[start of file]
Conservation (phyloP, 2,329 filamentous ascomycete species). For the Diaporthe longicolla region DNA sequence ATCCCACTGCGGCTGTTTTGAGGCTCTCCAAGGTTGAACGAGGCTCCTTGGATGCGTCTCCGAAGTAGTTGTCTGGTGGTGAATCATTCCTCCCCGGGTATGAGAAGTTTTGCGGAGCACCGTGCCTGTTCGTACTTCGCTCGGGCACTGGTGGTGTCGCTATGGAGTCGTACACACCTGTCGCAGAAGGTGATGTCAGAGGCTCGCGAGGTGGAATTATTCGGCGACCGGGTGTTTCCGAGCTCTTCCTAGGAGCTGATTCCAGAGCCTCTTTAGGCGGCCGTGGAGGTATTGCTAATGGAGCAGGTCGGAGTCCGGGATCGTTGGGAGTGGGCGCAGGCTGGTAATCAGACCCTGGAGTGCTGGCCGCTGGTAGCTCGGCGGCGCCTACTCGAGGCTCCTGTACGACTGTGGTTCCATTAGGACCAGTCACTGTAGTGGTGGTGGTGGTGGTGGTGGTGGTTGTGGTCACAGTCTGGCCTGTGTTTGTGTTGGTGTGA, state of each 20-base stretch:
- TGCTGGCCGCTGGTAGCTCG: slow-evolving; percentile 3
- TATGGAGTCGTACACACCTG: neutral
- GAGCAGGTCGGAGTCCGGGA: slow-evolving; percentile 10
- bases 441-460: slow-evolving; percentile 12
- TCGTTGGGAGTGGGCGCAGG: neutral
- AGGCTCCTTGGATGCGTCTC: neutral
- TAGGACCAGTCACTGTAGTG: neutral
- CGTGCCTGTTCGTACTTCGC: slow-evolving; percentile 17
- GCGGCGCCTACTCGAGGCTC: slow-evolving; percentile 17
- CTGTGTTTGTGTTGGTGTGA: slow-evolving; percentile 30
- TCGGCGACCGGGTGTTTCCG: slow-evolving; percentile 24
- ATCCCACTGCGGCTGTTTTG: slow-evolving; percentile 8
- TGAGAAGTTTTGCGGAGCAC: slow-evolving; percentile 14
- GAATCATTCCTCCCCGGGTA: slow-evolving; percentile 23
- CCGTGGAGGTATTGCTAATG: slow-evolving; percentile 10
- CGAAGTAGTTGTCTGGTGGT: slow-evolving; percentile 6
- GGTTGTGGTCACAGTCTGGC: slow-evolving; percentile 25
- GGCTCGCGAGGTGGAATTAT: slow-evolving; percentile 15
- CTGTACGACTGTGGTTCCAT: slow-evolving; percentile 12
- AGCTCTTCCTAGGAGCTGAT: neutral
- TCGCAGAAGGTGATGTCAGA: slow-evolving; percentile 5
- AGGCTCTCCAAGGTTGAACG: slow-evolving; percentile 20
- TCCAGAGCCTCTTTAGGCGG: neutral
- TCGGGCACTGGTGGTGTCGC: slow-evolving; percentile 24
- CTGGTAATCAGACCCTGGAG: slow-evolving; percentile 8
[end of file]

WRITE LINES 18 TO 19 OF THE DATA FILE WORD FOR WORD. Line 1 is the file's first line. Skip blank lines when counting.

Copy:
- GGTTGTGGTCACAGTCTGGC: slow-evolving; percentile 25
- GGCTCGCGAGGTGGAATTAT: slow-evolving; percentile 15